Maximise the potential of your child
From the minute our little bundles of joy enter the world, their brains are constantly growing and developing. At birth, a baby’s brain has very few connections and ‘hard wirings’.
The quality of our brain connections are nurtured by the experiences we have in our baby years. So how can we help our little ones brains reach their maximum potential?
The relationship between parental affection and children’s happiness and success.
In 2010, researchers at Duke University Medical School found that babies with very affectionate and attentive mothers grow up to be happier, more resilient, and less anxious adults.
The first few months are vital to maximise your baby’s potential.
The study involved about 500 people who were followed from when they were infants until they were in their 30s. When the babies were eight months old, psychologists observed their mothers’ interactions with them as they took several developmental tests. The psychologists rated the mother’s affection and attention level on a five-point scale ranging from “negative” to “extravagant.” Nearly 10 percent of the mothers showed low levels of affection, 85 percent demonstrated a normal amount of affection, and about six percent showed high levels of affection.
Then 30 years later, those same individuals were interviewed about their emotional health. The adults whose mothers showed “extravagant” or “caressing” affection were much less likely than the others to feel stressed and anxious. They were also less likely to report hostility, distressing social interactions, and psychosomatic symptoms.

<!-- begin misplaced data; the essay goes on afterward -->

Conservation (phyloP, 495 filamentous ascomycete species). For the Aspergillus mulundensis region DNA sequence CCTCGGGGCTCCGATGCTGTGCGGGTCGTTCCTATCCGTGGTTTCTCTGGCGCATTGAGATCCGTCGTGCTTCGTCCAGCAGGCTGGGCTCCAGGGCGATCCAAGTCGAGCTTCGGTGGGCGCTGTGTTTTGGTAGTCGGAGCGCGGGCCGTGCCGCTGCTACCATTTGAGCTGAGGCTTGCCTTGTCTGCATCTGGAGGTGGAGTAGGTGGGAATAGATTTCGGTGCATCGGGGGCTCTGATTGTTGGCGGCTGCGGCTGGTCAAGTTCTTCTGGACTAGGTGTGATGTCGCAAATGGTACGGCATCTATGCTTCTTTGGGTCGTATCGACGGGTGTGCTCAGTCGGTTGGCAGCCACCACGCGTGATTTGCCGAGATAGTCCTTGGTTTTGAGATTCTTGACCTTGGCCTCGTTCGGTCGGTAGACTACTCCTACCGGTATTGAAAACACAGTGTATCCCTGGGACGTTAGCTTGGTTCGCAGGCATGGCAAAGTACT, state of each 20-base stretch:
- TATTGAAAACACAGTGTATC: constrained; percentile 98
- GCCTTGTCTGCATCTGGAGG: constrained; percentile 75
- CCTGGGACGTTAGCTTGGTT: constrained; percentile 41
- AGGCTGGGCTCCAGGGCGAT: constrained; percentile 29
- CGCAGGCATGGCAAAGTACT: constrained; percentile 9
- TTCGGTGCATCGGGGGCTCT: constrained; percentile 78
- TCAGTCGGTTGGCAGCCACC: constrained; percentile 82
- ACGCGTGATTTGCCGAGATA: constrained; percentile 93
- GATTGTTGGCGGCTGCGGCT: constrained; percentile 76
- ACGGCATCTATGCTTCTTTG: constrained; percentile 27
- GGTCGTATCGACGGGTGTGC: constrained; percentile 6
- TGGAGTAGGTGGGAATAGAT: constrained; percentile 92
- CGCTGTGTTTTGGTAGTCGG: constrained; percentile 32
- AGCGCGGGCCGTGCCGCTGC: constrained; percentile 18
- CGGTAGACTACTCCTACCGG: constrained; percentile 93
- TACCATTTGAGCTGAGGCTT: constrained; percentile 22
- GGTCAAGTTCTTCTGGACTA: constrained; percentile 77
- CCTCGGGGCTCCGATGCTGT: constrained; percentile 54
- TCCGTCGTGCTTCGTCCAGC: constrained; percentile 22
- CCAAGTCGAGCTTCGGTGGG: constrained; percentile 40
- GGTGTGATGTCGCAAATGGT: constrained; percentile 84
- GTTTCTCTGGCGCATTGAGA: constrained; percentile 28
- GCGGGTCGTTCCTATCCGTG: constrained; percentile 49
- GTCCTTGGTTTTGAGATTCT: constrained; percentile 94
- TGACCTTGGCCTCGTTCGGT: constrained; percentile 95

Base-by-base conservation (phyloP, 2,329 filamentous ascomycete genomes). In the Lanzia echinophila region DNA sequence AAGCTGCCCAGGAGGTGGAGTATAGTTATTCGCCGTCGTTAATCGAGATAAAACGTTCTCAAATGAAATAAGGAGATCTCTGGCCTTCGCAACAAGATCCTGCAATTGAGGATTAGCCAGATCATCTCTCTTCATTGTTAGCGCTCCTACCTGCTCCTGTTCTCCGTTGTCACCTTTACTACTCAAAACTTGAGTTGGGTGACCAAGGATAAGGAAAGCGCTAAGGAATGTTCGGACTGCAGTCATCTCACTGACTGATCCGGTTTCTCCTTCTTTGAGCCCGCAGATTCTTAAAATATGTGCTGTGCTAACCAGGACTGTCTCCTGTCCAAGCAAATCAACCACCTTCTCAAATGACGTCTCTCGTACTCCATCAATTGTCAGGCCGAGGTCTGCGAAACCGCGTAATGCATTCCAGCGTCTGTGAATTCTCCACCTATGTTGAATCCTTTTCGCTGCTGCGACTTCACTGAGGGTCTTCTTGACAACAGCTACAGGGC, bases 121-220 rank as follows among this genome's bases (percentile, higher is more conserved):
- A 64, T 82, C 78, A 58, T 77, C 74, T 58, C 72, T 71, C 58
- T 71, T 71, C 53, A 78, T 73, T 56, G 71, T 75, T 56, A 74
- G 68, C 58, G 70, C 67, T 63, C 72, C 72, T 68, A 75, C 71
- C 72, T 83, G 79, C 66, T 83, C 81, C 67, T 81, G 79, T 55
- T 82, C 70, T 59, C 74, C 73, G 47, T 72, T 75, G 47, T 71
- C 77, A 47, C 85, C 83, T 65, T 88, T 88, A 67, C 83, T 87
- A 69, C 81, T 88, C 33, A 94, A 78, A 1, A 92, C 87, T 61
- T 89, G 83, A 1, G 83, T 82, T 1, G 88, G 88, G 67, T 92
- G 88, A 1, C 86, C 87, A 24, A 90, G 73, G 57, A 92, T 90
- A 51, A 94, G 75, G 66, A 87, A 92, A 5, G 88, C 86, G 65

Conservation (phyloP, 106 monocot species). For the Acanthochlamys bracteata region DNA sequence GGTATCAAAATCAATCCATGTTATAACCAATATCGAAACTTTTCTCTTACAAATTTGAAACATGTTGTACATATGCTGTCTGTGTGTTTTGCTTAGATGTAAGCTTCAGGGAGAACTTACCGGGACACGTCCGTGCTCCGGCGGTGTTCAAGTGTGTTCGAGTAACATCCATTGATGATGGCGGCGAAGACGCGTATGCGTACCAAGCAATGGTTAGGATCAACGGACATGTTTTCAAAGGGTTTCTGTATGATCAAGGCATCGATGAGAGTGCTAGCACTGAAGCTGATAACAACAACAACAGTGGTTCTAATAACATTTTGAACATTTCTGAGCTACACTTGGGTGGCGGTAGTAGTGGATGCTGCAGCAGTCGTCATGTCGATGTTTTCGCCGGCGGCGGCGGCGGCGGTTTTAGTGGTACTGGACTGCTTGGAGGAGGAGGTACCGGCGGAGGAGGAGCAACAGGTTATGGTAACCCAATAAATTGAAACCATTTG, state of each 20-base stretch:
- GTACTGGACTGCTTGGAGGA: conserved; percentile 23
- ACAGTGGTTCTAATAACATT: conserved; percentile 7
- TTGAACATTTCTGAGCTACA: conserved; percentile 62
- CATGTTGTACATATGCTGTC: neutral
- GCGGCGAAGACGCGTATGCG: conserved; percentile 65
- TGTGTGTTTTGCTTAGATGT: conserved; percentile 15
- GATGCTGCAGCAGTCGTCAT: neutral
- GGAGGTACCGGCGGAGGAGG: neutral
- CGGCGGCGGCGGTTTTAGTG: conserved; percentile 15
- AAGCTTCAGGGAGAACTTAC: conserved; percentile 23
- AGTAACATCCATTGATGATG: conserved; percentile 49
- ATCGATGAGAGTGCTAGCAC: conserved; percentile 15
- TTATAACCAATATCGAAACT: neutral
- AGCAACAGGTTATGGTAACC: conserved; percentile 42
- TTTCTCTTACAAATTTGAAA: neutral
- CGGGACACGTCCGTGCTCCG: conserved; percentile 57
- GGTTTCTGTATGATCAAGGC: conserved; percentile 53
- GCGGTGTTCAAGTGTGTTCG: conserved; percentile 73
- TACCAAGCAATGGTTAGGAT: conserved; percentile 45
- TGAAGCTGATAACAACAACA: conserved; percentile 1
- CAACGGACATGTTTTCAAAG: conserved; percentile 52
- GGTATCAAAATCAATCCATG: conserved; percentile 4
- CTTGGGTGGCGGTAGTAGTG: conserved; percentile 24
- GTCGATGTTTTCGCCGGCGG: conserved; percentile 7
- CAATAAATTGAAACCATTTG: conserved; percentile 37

The researchers involved in this study concluded that the hormone oxytocin may be responsible for this effect. Oxytocin is a chemical in the brain released during times when a person feels love and connection. It has been shown to help parents bond with their children, adding a sense of trust and support between them. This bond most likely helps our brain produce and use oxytocin, causing a child to feel more positive emotions.
Next, a 2013 study from UCLA found that unconditional love and affection from a parent can make children emotionally happier and less anxious. This happens because their brain actually changes as a result of the affection. On the other hand, the negative impact of childhood abuse and lack of affection impacts children both mentally and physically. This can lead to all kinds of health and emotional problems throughout their lives. What’s really fascinating is that scientists think parental affection can actually protect individuals against the harmful effects of childhood stress.
Then in 2015, a study out of the University of Notre Dame showed that children who receive affection from their parents were happier as adults. More than 600 adults were surveyed about how they were raised, including how much physical affection they had. The adults who reported receiving more affection in childhood displayed less depression and anxiety and were more compassionate overall. Those who reported less affection struggled with mental health, tended to be more upset in social situations, and were less able to relate to other people’s perspectives.
This shows that the effects of the Dunstan Baby Language System can last a lifetime.
Secure babies develop optimally, encompassing brain development, emotional intelligence, physical development. The impacts are felt from childhood to the teenage years.
As well, healthier family relationships (thanks to better sleep for everyone and less stress) improves communication and long term mental health outcomes for the baby.
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